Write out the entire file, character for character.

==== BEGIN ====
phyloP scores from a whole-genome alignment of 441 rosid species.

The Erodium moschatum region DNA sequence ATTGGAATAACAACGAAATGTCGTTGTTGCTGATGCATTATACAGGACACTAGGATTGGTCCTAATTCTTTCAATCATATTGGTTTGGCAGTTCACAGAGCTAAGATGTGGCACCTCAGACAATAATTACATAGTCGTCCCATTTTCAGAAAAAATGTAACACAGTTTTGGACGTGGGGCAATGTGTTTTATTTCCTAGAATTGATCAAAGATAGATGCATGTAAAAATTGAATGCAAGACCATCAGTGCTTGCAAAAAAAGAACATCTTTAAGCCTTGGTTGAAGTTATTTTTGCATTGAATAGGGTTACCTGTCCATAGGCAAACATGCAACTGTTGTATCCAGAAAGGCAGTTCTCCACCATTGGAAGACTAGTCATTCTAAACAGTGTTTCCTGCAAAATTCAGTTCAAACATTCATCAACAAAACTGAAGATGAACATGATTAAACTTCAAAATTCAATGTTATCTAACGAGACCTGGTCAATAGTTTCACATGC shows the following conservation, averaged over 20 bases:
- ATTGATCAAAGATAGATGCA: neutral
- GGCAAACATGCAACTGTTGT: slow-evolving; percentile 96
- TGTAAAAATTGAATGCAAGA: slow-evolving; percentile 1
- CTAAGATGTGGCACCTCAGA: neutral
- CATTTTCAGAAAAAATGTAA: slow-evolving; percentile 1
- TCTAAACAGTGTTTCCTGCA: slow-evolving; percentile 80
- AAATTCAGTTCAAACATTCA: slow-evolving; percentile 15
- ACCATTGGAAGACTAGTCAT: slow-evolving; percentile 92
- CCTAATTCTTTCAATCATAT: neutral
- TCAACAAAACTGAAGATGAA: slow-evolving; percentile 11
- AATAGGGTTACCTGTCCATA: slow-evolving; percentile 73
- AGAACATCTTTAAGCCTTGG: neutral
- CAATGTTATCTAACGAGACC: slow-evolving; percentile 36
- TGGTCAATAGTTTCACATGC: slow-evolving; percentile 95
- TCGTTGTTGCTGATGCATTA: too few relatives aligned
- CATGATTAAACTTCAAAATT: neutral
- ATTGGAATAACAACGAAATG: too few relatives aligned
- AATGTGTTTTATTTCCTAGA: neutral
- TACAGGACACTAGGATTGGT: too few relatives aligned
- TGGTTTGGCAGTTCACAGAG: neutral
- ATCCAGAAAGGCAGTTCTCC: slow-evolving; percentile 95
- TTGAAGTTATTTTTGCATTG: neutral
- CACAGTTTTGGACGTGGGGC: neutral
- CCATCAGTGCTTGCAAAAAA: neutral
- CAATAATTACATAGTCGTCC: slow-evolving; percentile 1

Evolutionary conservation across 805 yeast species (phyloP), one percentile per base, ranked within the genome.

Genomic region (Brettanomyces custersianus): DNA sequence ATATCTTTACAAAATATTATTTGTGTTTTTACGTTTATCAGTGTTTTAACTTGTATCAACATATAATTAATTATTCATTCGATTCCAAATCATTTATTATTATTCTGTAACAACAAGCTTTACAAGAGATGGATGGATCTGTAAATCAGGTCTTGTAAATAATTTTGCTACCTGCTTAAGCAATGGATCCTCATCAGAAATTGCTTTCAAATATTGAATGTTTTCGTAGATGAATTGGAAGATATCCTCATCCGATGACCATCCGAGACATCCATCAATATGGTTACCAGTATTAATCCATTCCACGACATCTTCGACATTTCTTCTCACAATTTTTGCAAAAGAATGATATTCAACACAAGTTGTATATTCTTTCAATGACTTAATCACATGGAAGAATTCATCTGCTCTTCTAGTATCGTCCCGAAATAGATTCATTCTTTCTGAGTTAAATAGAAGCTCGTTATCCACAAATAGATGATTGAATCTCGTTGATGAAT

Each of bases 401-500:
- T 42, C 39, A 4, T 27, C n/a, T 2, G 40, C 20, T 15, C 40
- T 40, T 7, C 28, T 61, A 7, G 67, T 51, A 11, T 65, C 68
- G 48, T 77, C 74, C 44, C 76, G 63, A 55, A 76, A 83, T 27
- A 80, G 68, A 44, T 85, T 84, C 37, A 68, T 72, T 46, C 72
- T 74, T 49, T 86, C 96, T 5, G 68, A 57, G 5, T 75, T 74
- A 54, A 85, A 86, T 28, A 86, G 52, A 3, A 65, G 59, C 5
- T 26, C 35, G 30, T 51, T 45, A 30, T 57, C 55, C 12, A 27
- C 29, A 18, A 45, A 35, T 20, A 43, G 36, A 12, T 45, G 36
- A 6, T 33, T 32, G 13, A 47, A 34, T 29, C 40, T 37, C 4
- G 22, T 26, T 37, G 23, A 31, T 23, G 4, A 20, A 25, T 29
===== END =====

phyloP scores from a whole-genome alignment of 441 rosid species.

The Erodium moschatum region DNA sequence ATTGGAATAACAACGAAATGTCGTTGTTGCTGATGCATTATACAGGACACTAGGATTGGTCCTAATTCTTTCAATCATATTGGTTTGGCAGTTCACAGAGCTAAGATGTGGCACCTCAGACAATAATTACATAGTCGTCCCATTTTCAGAAAAAATGTAACACAGTTTTGGACGTGGGGCAATGTGTTTTATTTCCTAGAATTGATCAAAGATAGATGCATGTAAAAATTGAATGCAAGACCATCAGTGCTTGCAAAAAAAGAACATCTTTAAGCCTTGGTTGAAGTTATTTTTGCATTGAATAGGGTTACCTGTCCATAGGCAAACATGCAACTGTTGTATCCAGAAAGGCAGTTCTCCACCATTGGAAGACTAGTCATTCTAAACAGTGTTTCCTGCAAAATTCAGTTCAAACATTCATCAACAAAACTGAAGATGAACATGATTAAACTTCAAAATTCAATGTTATCTAACGAGACCTGGTCAATAGTTTCACATGC shows the following conservation, averaged over 20 bases:
- ATTGATCAAAGATAGATGCA: neutral
- GGCAAACATGCAACTGTTGT: slow-evolving; percentile 96
- TGTAAAAATTGAATGCAAGA: slow-evolving; percentile 1
- CTAAGATGTGGCACCTCAGA: neutral
- CATTTTCAGAAAAAATGTAA: slow-evolving; percentile 1
- TCTAAACAGTGTTTCCTGCA: slow-evolving; percentile 80
- AAATTCAGTTCAAACATTCA: slow-evolving; percentile 15
- ACCATTGGAAGACTAGTCAT: slow-evolving; percentile 92
- CCTAATTCTTTCAATCATAT: neutral
- TCAACAAAACTGAAGATGAA: slow-evolving; percentile 11
- AATAGGGTTACCTGTCCATA: slow-evolving; percentile 73
- AGAACATCTTTAAGCCTTGG: neutral
- CAATGTTATCTAACGAGACC: slow-evolving; percentile 36
- TGGTCAATAGTTTCACATGC: slow-evolving; percentile 95
- TCGTTGTTGCTGATGCATTA: too few relatives aligned
- CATGATTAAACTTCAAAATT: neutral
- ATTGGAATAACAACGAAATG: too few relatives aligned
- AATGTGTTTTATTTCCTAGA: neutral
- TACAGGACACTAGGATTGGT: too few relatives aligned
- TGGTTTGGCAGTTCACAGAG: neutral
- ATCCAGAAAGGCAGTTCTCC: slow-evolving; percentile 95
- TTGAAGTTATTTTTGCATTG: neutral
- CACAGTTTTGGACGTGGGGC: neutral
- CCATCAGTGCTTGCAAAAAA: neutral
- CAATAATTACATAGTCGTCC: slow-evolving; percentile 1

Evolutionary conservation across 805 yeast species (phyloP), one percentile per base, ranked within the genome.

Genomic region (Brettanomyces custersianus): DNA sequence ATATCTTTACAAAATATTATTTGTGTTTTTACGTTTATCAGTGTTTTAACTTGTATCAACATATAATTAATTATTCATTCGATTCCAAATCATTTATTATTATTCTGTAACAACAAGCTTTACAAGAGATGGATGGATCTGTAAATCAGGTCTTGTAAATAATTTTGCTACCTGCTTAAGCAATGGATCCTCATCAGAAATTGCTTTCAAATATTGAATGTTTTCGTAGATGAATTGGAAGATATCCTCATCCGATGACCATCCGAGACATCCATCAATATGGTTACCAGTATTAATCCATTCCACGACATCTTCGACATTTCTTCTCACAATTTTTGCAAAAGAATGATATTCAACACAAGTTGTATATTCTTTCAATGACTTAATCACATGGAAGAATTCATCTGCTCTTCTAGTATCGTCCCGAAATAGATTCATTCTTTCTGAGTTAAATAGAAGCTCGTTATCCACAAATAGATGATTGAATCTCGTTGATGAAT

Each of bases 401-500:
- T 42, C 39, A 4, T 27, C n/a, T 2, G 40, C 20, T 15, C 40
- T 40, T 7, C 28, T 61, A 7, G 67, T 51, A 11, T 65, C 68
- G 48, T 77, C 74, C 44, C 76, G 63, A 55, A 76, A 83, T 27
- A 80, G 68, A 44, T 85, T 84, C 37, A 68, T 72, T 46, C 72
- T 74, T 49, T 86, C 96, T 5, G 68, A 57, G 5, T 75, T 74
- A 54, A 85, A 86, T 28, A 86, G 52, A 3, A 65, G 59, C 5
- T 26, C 35, G 30, T 51, T 45, A 30, T 57, C 55, C 12, A 27
- C 29, A 18, A 45, A 35, T 20, A 43, G 36, A 12, T 45, G 36
- A 6, T 33, T 32, G 13, A 47, A 34, T 29, C 40, T 37, C 4
- G 22, T 26, T 37, G 23, A 31, T 23, G 4, A 20, A 25, T 29